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Background: In the human visual system, different attributes of an object, such as shape, color, and motion, are processedseparately in different areas of the brain. This raises a fundamental question of how are these attributes integrated toproduce a unified perception and a specific response. This ''binding problem'' is computationally difficult because allattributes are assumed to be bound together to form a single object representation. However, there is no firm evidence toconfirm that such representations exist for general objects.Methodology/Principal Findings: Here we propose a paired-attribute model in which cognitive processes are based onmultiple representations of paired attributes. In line with the model's prediction, we found that multiattribute stimuli canproduce an illusory perception of a multiattribute object arising from erroneous integration of attribute pairs, implying thatobject recognition is based on parallel perception of paired attributes. Moreover, in a change-detection task, a featurechange in a single attribute frequently caused an illusory perception of change in another attribute, suggesting thatmultiple pairs of attributes are stored in memory.Conclusions/Significance: The paired-attribute model can account for some novel illusions and controversial findings onbinocular rivalry and short-term memory. Our results suggest that many cognitive processes are performed at the level ofpaired attributes rather than integrated objects, which greatly facilitates the binding problem and provides simplersolutions for it.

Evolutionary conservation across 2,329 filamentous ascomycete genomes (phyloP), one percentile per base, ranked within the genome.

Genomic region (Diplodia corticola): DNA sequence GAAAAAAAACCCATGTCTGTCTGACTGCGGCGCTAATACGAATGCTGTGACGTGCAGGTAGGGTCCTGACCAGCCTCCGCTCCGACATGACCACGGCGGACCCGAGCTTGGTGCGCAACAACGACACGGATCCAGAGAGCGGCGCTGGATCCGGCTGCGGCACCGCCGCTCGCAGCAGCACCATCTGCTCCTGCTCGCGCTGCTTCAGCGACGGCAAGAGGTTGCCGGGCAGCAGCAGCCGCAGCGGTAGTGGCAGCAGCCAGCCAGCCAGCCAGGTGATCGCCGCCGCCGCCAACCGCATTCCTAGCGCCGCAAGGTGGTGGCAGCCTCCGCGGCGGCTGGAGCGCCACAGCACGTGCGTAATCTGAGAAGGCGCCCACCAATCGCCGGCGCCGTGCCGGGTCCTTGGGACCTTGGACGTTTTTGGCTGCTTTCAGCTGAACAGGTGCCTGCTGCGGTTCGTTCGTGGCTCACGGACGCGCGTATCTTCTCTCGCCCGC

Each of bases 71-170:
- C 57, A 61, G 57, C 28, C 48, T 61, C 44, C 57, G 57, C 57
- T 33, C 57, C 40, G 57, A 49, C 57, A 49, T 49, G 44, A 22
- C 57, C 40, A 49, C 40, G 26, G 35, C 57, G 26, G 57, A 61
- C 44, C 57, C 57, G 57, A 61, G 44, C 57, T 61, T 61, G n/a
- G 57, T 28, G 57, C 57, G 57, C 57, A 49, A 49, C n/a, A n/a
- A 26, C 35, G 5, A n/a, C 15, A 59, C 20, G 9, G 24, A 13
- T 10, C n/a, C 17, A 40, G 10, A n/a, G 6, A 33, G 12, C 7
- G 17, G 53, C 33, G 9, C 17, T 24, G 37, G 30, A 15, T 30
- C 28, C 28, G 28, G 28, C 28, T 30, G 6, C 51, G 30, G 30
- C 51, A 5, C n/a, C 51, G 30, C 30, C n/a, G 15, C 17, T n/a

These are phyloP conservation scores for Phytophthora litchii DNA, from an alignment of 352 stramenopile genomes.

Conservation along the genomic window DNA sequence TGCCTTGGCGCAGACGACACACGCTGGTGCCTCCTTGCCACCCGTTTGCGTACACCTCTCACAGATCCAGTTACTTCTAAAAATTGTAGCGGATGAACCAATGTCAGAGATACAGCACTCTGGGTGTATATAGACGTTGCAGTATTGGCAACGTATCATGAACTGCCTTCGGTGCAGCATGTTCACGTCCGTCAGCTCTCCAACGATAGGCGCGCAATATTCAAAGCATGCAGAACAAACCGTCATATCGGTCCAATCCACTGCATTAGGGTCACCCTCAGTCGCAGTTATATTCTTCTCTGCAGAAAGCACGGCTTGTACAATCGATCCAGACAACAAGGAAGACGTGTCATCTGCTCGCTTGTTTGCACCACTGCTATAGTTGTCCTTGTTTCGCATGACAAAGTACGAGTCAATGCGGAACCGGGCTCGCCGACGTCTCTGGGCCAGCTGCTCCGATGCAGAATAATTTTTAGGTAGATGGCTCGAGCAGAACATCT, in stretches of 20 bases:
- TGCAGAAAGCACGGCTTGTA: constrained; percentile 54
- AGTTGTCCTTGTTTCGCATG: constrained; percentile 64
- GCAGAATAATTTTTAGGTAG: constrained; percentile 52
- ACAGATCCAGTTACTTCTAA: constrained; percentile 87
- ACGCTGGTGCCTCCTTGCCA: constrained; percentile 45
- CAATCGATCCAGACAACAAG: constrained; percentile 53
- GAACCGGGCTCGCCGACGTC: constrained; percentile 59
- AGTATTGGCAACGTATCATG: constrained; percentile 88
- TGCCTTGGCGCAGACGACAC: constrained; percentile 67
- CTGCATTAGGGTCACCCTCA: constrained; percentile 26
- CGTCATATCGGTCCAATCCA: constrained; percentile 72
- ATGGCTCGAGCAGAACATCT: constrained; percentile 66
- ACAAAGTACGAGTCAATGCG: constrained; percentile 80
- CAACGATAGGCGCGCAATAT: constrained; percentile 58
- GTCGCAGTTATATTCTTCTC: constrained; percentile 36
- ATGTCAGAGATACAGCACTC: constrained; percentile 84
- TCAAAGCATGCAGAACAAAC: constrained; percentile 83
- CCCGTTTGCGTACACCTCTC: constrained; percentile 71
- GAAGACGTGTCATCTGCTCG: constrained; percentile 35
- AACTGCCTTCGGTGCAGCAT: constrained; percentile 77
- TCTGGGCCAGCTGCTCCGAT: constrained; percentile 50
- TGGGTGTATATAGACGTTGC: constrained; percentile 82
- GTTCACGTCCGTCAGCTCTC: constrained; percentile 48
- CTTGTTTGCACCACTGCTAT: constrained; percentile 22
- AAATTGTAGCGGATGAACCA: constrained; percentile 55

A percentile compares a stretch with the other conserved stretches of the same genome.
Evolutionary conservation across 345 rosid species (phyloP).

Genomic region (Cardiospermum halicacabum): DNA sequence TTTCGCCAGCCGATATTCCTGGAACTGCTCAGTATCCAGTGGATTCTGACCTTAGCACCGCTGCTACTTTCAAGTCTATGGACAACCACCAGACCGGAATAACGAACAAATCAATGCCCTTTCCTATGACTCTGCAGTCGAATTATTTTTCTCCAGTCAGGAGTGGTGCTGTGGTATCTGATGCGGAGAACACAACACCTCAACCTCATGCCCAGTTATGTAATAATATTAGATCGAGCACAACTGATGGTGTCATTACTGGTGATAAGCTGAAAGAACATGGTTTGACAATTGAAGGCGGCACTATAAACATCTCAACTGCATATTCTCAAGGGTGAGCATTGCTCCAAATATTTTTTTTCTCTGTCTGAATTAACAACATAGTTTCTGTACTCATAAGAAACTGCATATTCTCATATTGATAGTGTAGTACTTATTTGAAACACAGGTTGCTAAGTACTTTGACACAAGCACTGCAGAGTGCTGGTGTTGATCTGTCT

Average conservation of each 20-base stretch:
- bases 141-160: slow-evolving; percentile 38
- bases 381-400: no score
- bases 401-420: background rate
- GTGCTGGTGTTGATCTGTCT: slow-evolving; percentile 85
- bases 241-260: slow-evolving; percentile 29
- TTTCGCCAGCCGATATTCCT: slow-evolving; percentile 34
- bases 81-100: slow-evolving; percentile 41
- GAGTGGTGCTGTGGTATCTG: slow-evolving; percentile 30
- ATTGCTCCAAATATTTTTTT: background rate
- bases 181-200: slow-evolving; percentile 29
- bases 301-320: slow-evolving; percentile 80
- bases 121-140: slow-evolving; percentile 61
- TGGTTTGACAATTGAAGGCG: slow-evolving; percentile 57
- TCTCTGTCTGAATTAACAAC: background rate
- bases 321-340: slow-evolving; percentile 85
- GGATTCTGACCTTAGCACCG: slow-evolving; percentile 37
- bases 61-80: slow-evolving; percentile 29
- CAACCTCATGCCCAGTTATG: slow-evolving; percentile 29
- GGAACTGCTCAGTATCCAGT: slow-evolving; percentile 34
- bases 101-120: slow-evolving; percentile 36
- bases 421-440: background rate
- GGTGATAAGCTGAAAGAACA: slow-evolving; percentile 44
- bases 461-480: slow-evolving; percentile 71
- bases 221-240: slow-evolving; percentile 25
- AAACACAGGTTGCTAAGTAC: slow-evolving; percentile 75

• PLoS ONE

    PLoS ONE 5(3), e9571, 2010-03

    Public Library of Science



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